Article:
Transform Anger with Dhyana Mudra

Extract from Mudras for Modern Life by Swami Saradananda.

Dhyana Mudra_149

Dhyana Mudra

When someone is depicted using this gesture in Eastern or Western art, it is usually an indication that they are experiencing deep meditation. Dhyana Mudra is used in a variety of Eastern meditative traditions for tuning into inner silence, accessing limitless potential and finding inner strength. Dhyana Mudra is a signal to the mind that now is the time to enter a meditative state.
It helps you to create a calm and nurturing centre within yourself, even in stressful or chaotic situations – try it at your next meeting or job interview. The gesture also facilitates diaphragmatic breathing and promotes the efficient assimilation of all that nourishes you: silence, food, ideas and energies. After regular practice, notice whether your mental powers and concentration increase and
your mind wanders less frequently.

How to practise
Come into a sitting position. Place both hands in your lap with your right hand on top and your palms facing upward. Bring the tips of your thumbs together so they gently touch each other. With practice, hold this gesture for at least 20–30 minutes daily.

How it works
By joining both thumbs, you create an unbroken flow of fire energy and inspiration.
Bringing your hands together in your lap encourages better communication between the two hemispheres of your brain, leading to a more holistic approach to life.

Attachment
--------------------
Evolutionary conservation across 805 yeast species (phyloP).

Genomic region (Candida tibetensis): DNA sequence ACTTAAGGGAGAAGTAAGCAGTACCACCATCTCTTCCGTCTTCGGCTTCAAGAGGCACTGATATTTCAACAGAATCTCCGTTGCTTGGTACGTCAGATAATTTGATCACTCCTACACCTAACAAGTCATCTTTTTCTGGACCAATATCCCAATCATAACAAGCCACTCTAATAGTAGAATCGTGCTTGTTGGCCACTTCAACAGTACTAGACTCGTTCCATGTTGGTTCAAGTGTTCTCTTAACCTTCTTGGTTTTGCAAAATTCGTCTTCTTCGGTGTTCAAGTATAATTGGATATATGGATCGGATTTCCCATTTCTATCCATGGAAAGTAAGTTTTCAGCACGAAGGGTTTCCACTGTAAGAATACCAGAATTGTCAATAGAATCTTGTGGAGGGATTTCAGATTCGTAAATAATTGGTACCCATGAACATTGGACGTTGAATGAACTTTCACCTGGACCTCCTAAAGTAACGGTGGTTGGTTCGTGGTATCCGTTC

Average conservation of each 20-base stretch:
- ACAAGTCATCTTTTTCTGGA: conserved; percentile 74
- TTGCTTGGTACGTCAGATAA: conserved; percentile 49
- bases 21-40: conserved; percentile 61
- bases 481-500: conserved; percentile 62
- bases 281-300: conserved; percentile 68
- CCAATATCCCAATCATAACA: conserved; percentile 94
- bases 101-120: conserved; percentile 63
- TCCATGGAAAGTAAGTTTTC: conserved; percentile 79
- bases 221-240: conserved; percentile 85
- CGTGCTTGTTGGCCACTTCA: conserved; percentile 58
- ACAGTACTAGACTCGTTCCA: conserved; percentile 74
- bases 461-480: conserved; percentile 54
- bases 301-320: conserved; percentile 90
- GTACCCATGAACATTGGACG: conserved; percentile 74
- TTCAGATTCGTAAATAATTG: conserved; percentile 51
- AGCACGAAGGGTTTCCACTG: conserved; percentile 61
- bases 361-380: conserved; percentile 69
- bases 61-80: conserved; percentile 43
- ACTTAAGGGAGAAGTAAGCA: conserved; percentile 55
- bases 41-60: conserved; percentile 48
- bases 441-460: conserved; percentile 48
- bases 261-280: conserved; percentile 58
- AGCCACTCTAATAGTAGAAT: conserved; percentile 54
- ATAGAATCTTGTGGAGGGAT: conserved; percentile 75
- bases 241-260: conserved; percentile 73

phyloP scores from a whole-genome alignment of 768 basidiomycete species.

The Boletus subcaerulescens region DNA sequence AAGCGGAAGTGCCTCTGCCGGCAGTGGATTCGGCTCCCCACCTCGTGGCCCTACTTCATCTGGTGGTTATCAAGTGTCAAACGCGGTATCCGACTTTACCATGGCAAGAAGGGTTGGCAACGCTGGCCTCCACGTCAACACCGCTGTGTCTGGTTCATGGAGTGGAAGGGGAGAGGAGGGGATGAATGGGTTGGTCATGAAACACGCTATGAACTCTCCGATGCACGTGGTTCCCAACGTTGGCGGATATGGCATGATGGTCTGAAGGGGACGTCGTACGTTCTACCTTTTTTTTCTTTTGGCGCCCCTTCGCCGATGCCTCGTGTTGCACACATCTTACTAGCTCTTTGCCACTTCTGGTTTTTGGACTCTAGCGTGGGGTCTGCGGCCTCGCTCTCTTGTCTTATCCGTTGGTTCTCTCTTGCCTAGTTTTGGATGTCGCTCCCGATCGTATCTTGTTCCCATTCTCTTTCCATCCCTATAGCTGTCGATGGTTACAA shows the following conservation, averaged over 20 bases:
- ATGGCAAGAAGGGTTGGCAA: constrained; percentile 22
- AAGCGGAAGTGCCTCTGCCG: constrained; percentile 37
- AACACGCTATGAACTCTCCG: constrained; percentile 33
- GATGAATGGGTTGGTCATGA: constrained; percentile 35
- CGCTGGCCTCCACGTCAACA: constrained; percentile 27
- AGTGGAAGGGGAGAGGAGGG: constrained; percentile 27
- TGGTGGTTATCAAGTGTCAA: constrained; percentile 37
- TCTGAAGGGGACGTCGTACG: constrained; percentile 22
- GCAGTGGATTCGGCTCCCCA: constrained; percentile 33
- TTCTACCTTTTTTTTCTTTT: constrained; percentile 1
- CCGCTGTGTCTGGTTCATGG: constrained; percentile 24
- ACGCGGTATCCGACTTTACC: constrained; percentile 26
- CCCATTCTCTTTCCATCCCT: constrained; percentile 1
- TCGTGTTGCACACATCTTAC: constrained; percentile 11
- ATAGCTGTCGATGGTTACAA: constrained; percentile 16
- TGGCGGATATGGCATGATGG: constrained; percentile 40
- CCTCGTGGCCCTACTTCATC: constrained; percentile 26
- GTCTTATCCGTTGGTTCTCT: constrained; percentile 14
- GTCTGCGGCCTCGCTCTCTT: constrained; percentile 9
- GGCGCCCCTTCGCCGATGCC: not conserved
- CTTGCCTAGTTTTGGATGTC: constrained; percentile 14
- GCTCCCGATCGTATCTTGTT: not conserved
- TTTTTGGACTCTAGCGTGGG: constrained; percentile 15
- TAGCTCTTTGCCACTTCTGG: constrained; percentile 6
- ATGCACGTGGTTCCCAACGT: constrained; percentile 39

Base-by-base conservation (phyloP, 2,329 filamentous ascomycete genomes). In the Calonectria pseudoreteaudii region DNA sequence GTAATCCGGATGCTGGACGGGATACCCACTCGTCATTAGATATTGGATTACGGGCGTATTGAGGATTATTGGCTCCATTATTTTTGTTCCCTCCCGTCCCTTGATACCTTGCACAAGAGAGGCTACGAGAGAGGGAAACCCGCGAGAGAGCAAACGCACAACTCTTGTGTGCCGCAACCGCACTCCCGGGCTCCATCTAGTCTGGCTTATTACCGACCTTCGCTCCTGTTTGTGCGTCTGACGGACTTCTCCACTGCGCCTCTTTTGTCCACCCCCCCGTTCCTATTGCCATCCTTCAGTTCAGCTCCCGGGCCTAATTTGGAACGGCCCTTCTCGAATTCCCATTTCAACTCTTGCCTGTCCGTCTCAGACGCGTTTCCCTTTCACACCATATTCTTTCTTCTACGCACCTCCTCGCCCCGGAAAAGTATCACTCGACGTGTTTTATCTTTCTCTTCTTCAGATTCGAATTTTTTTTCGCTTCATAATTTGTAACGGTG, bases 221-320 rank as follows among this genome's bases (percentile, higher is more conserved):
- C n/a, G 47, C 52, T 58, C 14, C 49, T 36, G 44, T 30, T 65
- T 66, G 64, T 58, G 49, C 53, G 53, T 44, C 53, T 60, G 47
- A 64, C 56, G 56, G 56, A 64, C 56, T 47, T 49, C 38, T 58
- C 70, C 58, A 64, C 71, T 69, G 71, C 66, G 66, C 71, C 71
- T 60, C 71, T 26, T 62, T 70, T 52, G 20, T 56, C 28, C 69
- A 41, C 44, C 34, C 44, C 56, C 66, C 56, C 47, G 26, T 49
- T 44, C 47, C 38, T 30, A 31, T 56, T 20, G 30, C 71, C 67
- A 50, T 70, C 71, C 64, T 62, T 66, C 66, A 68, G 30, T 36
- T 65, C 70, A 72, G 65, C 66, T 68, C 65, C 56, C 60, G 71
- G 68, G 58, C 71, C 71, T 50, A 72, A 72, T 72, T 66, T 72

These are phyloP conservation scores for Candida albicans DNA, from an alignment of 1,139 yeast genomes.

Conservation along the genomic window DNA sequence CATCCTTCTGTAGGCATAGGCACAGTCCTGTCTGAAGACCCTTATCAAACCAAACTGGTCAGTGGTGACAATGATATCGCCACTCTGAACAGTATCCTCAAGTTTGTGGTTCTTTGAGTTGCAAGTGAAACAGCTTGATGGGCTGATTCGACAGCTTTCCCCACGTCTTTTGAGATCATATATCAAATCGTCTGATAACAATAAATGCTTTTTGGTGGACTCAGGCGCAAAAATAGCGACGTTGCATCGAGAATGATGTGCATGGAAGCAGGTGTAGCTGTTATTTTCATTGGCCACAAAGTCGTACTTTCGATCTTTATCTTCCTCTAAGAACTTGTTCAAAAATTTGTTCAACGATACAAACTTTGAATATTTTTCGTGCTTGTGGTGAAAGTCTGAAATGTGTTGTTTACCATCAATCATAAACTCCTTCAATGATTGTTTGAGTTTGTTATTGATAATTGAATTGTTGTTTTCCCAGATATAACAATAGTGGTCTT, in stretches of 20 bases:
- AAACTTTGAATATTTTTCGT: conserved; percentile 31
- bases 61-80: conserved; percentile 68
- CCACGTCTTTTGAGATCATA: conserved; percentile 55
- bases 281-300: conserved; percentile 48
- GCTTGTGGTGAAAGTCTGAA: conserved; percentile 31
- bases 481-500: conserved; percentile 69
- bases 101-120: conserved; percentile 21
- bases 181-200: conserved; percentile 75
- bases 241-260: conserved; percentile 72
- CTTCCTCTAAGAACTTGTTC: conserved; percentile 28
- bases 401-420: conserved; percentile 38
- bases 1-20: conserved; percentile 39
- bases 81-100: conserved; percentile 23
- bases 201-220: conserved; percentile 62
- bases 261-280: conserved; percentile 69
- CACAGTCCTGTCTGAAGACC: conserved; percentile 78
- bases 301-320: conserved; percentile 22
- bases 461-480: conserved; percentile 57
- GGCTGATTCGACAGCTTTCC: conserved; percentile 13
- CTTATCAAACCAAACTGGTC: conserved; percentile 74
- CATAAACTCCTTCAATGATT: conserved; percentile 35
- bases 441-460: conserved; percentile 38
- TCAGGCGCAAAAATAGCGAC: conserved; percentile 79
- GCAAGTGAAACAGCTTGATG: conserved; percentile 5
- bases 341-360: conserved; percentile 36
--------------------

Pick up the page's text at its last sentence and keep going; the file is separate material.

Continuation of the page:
Dhyana Mudra in a meditation practice
Meditation to Transform Anger

Holding your hands in Dhyana Mudra as you practise this meditation helps to release anger in a healthy way. Anger indicates an imbalance of the fire element.page51_509

1  Come into a sitting position or a favourite meditation position if you have one. Do not lie down; you may fall asleep. Bring your hands together in your lap in Dhyana Mudra.
If you find it more comfortable, rest your hands on a small cushion in your lap.
Make sure your shoulders are back and relaxed.
2  Close your eyes, seal your lips and breathe gently through both nostrils.
3  Begin by remembering an incident in which you became angry or irritated. Perhaps you were late for an appointment and spotted a parking place only to see someone else grab it. Picture the incident very clearly; go over it in detail. Be particularly aware of how angry you felt. Allow yourself to relive the incident once or twice until you have created a firm mental picture.
4  Keeping your hands in the mudra, change the image. See yourself in the same situation, but remaining calm and breathing deeply. Consciously let go of your anger. Hold onto the positive image, bringing it to mind several times.
5  When you have finished, open your eyes, release the mudra and gently shake out your hands
from the wrists. Take 2–3 deep breaths before standing up.
6  Repeat regularly, until you notice your behaviour beginning to change in a positive way.


Swami Saradananda
Mudras for Modern Life: Boost your health, re-energize your life, enhance your yoga and deepen your meditation
Available from Watkins Publishing

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